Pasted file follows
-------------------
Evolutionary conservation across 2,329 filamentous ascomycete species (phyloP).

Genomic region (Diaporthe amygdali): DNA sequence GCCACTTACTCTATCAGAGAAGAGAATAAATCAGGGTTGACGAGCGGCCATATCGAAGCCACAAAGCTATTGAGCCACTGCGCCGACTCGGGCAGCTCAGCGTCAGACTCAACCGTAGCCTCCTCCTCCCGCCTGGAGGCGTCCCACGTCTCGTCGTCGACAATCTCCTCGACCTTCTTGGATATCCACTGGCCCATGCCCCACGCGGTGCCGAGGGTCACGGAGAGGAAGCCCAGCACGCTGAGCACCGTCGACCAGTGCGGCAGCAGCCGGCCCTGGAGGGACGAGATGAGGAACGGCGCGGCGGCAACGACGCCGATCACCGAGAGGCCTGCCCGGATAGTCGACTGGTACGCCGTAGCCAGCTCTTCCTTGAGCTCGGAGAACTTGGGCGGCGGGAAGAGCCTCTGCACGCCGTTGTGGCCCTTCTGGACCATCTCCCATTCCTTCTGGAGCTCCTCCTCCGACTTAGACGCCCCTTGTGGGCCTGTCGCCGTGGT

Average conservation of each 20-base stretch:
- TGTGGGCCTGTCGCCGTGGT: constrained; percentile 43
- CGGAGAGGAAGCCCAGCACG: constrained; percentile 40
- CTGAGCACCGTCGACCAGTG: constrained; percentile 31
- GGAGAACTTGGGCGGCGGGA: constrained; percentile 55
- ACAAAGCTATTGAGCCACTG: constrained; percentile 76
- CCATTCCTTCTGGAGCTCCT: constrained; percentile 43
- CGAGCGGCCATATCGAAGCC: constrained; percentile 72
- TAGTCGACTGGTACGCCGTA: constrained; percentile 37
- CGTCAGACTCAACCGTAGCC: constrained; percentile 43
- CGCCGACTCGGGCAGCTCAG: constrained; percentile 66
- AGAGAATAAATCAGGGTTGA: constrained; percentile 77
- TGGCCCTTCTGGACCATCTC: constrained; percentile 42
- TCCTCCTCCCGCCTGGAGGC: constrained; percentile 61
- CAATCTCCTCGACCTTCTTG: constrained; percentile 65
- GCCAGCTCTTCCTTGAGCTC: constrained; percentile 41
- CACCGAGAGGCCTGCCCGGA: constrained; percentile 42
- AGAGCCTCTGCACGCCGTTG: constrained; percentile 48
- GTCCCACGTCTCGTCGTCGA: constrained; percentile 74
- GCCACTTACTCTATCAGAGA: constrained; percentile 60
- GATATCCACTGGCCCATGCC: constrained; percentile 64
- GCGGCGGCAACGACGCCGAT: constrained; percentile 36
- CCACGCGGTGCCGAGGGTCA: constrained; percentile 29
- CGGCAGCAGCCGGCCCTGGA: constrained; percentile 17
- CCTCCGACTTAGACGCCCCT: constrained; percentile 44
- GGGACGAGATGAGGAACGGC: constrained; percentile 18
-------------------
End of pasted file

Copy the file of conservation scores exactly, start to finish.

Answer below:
Evolutionary conservation across 2,329 filamentous ascomycete species (phyloP).

Genomic region (Diaporthe amygdali): DNA sequence GCCACTTACTCTATCAGAGAAGAGAATAAATCAGGGTTGACGAGCGGCCATATCGAAGCCACAAAGCTATTGAGCCACTGCGCCGACTCGGGCAGCTCAGCGTCAGACTCAACCGTAGCCTCCTCCTCCCGCCTGGAGGCGTCCCACGTCTCGTCGTCGACAATCTCCTCGACCTTCTTGGATATCCACTGGCCCATGCCCCACGCGGTGCCGAGGGTCACGGAGAGGAAGCCCAGCACGCTGAGCACCGTCGACCAGTGCGGCAGCAGCCGGCCCTGGAGGGACGAGATGAGGAACGGCGCGGCGGCAACGACGCCGATCACCGAGAGGCCTGCCCGGATAGTCGACTGGTACGCCGTAGCCAGCTCTTCCTTGAGCTCGGAGAACTTGGGCGGCGGGAAGAGCCTCTGCACGCCGTTGTGGCCCTTCTGGACCATCTCCCATTCCTTCTGGAGCTCCTCCTCCGACTTAGACGCCCCTTGTGGGCCTGTCGCCGTGGT

Average conservation of each 20-base stretch:
- TGTGGGCCTGTCGCCGTGGT: constrained; percentile 43
- CGGAGAGGAAGCCCAGCACG: constrained; percentile 40
- CTGAGCACCGTCGACCAGTG: constrained; percentile 31
- GGAGAACTTGGGCGGCGGGA: constrained; percentile 55
- ACAAAGCTATTGAGCCACTG: constrained; percentile 76
- CCATTCCTTCTGGAGCTCCT: constrained; percentile 43
- CGAGCGGCCATATCGAAGCC: constrained; percentile 72
- TAGTCGACTGGTACGCCGTA: constrained; percentile 37
- CGTCAGACTCAACCGTAGCC: constrained; percentile 43
- CGCCGACTCGGGCAGCTCAG: constrained; percentile 66
- AGAGAATAAATCAGGGTTGA: constrained; percentile 77
- TGGCCCTTCTGGACCATCTC: constrained; percentile 42
- TCCTCCTCCCGCCTGGAGGC: constrained; percentile 61
- CAATCTCCTCGACCTTCTTG: constrained; percentile 65
- GCCAGCTCTTCCTTGAGCTC: constrained; percentile 41
- CACCGAGAGGCCTGCCCGGA: constrained; percentile 42
- AGAGCCTCTGCACGCCGTTG: constrained; percentile 48
- GTCCCACGTCTCGTCGTCGA: constrained; percentile 74
- GCCACTTACTCTATCAGAGA: constrained; percentile 60
- GATATCCACTGGCCCATGCC: constrained; percentile 64
- GCGGCGGCAACGACGCCGAT: constrained; percentile 36
- CCACGCGGTGCCGAGGGTCA: constrained; percentile 29
- CGGCAGCAGCCGGCCCTGGA: constrained; percentile 17
- CCTCCGACTTAGACGCCCCT: constrained; percentile 44
- GGGACGAGATGAGGAACGGC: constrained; percentile 18